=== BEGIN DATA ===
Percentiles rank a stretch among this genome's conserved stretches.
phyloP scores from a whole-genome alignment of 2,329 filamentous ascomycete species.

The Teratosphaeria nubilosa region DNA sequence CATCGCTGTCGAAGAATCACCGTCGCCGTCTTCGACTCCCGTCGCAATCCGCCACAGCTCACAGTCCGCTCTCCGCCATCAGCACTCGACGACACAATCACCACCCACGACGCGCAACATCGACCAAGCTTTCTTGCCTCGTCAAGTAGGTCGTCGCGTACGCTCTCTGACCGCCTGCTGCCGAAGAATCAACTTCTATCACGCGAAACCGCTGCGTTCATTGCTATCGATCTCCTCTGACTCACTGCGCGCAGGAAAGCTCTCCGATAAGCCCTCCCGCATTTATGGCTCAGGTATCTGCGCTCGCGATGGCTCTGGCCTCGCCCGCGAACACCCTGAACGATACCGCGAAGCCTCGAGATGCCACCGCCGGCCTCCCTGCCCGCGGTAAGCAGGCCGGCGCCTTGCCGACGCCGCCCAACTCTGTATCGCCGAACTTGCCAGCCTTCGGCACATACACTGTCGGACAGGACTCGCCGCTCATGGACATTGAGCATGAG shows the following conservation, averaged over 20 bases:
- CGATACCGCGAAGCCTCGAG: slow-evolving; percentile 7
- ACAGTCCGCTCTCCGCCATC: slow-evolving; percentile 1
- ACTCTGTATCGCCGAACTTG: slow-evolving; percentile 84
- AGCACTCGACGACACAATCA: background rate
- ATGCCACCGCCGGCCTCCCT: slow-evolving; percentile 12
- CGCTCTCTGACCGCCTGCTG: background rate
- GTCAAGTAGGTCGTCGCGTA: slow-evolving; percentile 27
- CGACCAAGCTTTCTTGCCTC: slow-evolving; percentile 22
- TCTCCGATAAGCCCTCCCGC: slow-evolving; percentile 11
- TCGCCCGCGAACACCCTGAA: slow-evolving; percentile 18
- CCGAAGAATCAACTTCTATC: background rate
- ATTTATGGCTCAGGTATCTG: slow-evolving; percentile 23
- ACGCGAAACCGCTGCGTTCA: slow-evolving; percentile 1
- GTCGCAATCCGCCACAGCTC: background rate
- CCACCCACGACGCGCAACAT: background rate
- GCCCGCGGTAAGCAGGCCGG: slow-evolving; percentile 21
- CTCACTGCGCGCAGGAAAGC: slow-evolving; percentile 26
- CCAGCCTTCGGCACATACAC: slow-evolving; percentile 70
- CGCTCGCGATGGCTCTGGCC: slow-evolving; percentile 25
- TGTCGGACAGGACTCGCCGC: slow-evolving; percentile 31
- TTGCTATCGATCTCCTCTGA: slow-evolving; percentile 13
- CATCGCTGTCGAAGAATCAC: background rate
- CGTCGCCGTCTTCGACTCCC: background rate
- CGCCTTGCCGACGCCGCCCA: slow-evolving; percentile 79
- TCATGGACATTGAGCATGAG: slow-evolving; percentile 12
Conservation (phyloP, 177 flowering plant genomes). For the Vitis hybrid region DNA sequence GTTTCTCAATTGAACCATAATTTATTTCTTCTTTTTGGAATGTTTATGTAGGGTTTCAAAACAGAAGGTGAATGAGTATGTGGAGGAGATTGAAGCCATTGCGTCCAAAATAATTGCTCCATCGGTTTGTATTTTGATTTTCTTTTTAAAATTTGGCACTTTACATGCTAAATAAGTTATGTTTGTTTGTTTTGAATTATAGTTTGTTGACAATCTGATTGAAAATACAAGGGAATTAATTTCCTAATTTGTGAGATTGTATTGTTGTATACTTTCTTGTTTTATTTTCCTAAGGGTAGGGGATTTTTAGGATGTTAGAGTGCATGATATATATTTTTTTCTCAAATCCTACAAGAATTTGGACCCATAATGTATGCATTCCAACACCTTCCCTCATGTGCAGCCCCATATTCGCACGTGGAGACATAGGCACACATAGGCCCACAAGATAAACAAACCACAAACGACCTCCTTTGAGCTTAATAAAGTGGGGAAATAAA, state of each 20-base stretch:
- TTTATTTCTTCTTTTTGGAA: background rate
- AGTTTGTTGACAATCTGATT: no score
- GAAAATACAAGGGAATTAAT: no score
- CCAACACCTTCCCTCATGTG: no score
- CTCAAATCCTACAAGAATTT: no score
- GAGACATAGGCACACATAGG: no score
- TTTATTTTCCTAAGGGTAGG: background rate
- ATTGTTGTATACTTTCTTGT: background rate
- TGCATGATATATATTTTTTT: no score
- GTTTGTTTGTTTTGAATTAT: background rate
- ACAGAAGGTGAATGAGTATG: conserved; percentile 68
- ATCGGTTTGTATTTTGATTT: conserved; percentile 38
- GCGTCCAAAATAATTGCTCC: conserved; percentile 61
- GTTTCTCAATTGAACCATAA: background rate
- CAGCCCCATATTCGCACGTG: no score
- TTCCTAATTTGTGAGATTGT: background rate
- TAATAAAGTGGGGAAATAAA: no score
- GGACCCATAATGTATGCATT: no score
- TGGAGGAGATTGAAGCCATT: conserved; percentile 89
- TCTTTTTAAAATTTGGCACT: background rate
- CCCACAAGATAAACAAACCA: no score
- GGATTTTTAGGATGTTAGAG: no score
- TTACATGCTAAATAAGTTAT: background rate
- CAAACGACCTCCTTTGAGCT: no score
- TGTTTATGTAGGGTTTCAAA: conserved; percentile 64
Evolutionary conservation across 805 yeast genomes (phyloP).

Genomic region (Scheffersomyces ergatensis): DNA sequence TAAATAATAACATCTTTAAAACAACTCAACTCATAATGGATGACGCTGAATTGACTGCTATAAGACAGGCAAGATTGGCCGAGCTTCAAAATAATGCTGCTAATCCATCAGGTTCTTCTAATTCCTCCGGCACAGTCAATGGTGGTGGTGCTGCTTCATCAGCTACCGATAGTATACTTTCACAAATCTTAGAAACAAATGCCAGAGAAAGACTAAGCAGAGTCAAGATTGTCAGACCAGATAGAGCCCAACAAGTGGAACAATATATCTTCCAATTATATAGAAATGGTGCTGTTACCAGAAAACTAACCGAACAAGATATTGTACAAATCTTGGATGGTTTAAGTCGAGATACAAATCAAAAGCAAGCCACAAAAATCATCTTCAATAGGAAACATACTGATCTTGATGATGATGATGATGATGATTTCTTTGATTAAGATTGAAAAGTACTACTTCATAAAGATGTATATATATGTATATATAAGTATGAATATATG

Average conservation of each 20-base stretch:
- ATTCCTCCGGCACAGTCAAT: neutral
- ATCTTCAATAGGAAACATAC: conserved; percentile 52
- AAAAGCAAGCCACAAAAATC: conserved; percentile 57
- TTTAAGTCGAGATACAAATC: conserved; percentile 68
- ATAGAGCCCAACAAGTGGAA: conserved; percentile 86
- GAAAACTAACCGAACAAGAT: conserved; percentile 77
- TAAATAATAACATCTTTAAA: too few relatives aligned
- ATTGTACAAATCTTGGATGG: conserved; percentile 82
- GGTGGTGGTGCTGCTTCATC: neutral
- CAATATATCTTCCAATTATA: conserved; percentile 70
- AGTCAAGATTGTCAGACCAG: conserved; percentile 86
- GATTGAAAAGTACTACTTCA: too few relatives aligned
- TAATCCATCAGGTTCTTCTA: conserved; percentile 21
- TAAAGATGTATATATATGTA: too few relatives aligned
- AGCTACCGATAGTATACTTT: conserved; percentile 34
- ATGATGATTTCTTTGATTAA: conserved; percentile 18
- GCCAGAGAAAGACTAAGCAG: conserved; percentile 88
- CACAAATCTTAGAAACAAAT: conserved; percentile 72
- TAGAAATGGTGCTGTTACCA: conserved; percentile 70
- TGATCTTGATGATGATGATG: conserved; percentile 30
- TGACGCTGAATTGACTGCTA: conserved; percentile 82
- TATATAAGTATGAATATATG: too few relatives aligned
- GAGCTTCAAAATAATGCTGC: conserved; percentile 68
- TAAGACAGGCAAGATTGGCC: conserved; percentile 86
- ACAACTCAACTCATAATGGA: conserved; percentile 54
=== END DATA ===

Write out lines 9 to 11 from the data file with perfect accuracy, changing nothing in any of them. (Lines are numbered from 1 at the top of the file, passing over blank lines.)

- CGCTCTCTGACCGCCTGCTG: background rate
- GTCAAGTAGGTCGTCGCGTA: slow-evolving; percentile 27
- CGACCAAGCTTTCTTGCCTC: slow-evolving; percentile 22